Lillian Ladele, a Christian registrar who was pushed out of her job because of her conscientious beliefs about civil partnerships, is taking her case to the next level of the European Court of Human Rights.
In January she lost her case at the court with five judges rejecting her claim. But two judges believed she suffered discrimination because of her Christian beliefs about marriage.
Now she is appealing the decision, by calling on the Grand Chamber of the European Court of Human Rights to consider her case.
The Christian Institute’s Legal Defence Fund is financially backing Miss Ladele’s legal appeal.
Following her defeat earlier this year, The Christian Institute’s Mike Judge warned: “What this case shows is that Christians with traditional beliefs about marriage are at risk of being left out in the cold.
“If the Government steamrollers ahead with its plans to redefine marriage, then hundreds of thousands of people could be thrown out of their jobs unless they agree to endorse gay marriage.”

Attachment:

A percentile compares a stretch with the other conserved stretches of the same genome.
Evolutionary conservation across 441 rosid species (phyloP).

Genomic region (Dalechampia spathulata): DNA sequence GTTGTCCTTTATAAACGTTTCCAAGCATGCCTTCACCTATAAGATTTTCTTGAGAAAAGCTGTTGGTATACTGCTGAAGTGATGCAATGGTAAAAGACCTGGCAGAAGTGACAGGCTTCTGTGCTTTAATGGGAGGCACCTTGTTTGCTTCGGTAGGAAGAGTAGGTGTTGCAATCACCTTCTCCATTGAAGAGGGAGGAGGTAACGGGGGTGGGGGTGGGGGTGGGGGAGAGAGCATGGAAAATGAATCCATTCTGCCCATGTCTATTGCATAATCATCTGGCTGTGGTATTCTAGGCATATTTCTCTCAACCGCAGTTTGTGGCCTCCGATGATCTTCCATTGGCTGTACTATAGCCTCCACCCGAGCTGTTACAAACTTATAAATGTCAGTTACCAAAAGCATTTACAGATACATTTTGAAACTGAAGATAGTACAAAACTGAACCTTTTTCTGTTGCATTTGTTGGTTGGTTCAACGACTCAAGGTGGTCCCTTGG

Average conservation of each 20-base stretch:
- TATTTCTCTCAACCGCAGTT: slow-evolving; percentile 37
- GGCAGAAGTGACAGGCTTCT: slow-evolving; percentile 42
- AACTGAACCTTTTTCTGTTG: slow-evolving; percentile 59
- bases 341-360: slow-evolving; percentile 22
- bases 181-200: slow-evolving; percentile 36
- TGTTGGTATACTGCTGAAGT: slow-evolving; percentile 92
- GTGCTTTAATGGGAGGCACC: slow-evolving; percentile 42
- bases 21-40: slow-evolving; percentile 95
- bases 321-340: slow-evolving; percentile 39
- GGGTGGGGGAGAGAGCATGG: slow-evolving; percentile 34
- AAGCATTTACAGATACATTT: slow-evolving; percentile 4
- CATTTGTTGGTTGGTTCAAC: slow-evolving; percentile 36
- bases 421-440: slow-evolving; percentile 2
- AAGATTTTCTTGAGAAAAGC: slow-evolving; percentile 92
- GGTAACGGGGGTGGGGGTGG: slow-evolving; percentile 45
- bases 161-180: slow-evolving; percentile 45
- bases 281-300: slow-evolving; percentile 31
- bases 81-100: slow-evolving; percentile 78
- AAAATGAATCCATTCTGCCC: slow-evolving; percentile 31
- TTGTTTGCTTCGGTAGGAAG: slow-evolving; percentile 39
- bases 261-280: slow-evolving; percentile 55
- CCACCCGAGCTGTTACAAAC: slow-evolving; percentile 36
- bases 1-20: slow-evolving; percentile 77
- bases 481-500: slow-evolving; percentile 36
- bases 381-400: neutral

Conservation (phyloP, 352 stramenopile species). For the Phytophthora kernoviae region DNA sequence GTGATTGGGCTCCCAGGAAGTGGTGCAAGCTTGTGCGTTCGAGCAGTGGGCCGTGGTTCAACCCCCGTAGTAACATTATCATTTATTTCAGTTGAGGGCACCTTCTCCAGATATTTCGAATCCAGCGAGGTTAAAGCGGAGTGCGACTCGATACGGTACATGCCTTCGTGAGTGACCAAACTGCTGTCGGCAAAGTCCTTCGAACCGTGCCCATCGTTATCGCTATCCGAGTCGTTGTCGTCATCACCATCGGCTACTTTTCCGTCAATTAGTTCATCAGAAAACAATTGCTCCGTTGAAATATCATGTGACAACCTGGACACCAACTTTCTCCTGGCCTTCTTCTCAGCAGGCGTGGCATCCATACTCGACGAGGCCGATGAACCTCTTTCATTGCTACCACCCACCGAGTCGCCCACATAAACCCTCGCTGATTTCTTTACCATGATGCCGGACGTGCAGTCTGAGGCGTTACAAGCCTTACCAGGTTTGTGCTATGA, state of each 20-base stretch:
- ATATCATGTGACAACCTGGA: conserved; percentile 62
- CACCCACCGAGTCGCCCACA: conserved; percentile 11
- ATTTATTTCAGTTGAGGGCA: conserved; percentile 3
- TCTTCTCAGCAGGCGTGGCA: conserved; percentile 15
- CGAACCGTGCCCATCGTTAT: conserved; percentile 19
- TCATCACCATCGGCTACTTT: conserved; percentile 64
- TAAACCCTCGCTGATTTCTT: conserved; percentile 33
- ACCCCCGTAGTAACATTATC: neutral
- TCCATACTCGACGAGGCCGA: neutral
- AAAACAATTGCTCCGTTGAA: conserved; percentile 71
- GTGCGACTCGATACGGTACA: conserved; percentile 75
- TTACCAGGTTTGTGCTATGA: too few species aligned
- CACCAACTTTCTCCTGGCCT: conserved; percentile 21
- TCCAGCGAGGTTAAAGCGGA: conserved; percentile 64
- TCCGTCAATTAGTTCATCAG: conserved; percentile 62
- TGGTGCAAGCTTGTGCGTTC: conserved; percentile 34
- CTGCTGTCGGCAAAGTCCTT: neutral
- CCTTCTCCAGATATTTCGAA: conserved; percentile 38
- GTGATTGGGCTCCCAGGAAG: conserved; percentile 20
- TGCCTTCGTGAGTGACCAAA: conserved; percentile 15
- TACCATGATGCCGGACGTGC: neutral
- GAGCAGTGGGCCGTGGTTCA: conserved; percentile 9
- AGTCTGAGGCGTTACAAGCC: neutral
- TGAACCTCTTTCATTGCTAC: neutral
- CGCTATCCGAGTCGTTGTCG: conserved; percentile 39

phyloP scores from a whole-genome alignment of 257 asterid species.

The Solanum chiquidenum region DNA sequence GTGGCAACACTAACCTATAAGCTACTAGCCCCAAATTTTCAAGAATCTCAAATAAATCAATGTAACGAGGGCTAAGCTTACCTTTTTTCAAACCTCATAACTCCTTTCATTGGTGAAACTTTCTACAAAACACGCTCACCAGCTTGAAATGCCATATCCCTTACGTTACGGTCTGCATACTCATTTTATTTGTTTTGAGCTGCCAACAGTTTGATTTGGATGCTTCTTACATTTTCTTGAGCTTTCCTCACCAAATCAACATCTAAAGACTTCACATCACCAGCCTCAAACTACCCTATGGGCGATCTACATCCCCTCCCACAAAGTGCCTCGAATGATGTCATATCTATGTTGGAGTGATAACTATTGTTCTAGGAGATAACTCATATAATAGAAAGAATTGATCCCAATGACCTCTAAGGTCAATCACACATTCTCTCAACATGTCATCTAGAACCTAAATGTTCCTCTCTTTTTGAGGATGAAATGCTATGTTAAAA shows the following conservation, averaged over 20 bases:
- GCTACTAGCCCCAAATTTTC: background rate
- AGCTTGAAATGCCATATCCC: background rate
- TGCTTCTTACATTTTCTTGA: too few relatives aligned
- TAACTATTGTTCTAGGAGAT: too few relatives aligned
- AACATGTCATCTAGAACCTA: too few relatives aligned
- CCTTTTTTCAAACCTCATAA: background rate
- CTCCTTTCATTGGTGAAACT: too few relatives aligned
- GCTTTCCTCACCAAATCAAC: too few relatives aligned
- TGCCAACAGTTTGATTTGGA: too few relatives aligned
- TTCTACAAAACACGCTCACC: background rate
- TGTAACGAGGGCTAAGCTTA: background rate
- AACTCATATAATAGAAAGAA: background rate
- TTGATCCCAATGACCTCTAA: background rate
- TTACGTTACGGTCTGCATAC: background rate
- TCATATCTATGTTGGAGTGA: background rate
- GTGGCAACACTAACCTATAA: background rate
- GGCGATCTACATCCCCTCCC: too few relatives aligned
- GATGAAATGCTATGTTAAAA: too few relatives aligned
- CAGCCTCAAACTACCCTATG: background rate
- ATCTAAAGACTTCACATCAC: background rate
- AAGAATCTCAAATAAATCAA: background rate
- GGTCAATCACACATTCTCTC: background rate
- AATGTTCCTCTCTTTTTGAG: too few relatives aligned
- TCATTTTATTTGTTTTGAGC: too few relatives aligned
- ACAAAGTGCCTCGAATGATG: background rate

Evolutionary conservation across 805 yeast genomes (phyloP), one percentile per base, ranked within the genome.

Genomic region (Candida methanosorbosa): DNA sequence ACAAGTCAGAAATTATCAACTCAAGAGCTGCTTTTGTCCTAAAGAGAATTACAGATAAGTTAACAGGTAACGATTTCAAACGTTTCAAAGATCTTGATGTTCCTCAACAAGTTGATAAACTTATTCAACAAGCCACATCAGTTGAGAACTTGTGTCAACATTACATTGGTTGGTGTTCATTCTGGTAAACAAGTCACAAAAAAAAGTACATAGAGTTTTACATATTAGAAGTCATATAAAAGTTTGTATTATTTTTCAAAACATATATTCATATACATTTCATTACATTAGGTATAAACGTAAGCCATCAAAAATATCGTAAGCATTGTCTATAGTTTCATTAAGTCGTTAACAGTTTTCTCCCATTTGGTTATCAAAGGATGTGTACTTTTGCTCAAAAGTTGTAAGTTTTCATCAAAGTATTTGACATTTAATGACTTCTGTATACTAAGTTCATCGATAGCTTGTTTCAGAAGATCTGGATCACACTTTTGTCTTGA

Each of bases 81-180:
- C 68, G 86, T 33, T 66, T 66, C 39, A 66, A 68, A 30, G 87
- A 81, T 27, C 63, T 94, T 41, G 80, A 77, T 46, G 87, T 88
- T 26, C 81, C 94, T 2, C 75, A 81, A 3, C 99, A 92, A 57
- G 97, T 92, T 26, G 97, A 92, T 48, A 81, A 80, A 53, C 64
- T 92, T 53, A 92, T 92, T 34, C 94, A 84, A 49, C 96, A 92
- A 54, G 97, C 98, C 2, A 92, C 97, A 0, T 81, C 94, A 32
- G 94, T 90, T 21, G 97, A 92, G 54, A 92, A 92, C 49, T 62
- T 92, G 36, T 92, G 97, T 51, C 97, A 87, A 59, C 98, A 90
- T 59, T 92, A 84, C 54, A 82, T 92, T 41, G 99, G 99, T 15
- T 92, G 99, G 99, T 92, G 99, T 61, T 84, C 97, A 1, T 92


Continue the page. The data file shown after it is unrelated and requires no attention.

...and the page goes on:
In 2003 Lillian Ladele told her managers at Islington Council that, should civil partnerships ever become law, she would have a conflict of conscience based upon her Christian beliefs about marriage.
Following the introduction of civil partnerships, Miss Ladele wrote to her employer in 2006 asking for a reasonable accommodation of her religious objection to same-sex civil partnerships.
Islington accepted that it had enough registrars to provide a civil partnership service to the public without requiring Miss Ladele’s involvement.
But managers at the council refused her request, and demanded that she carry out civil partnership registrations against her will.
Two other Christians, Shirley Chaplin and Gary McFarlane, are also appealing the rulings against them.